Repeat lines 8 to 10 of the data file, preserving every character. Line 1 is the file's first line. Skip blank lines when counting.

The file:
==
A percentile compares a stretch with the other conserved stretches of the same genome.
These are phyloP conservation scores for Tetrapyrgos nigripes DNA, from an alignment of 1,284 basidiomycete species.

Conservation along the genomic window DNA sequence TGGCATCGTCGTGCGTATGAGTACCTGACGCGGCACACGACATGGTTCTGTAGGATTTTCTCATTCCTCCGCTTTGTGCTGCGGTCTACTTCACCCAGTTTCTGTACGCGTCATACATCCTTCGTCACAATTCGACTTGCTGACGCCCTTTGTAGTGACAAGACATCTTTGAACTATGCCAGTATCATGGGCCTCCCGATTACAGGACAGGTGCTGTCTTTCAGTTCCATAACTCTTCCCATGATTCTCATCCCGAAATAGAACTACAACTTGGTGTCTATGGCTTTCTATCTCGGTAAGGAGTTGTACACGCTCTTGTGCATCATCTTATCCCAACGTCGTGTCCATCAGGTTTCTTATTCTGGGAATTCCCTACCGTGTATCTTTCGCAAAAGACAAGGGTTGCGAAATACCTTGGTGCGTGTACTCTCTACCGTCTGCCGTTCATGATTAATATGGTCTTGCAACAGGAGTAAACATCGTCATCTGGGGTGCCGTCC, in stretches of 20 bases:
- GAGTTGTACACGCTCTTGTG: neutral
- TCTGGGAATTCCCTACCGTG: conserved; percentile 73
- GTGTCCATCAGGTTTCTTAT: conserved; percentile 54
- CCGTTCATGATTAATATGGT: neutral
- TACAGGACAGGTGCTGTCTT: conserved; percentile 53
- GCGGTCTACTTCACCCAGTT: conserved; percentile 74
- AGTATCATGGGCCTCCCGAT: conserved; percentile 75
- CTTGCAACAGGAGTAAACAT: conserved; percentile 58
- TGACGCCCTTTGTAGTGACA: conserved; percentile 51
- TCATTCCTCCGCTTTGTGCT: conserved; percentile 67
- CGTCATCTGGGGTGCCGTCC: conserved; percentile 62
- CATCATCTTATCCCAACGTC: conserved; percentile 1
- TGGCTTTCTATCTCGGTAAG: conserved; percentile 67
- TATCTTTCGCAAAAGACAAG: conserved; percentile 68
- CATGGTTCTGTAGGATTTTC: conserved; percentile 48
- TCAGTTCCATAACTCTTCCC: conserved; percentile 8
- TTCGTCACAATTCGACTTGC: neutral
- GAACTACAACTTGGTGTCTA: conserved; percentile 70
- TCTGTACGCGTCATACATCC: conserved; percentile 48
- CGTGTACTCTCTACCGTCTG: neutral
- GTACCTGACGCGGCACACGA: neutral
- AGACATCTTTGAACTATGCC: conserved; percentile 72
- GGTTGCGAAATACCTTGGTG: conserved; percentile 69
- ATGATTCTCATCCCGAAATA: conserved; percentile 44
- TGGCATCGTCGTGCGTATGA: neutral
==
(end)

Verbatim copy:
- TACAGGACAGGTGCTGTCTT: conserved; percentile 53
- GCGGTCTACTTCACCCAGTT: conserved; percentile 74
- AGTATCATGGGCCTCCCGAT: conserved; percentile 75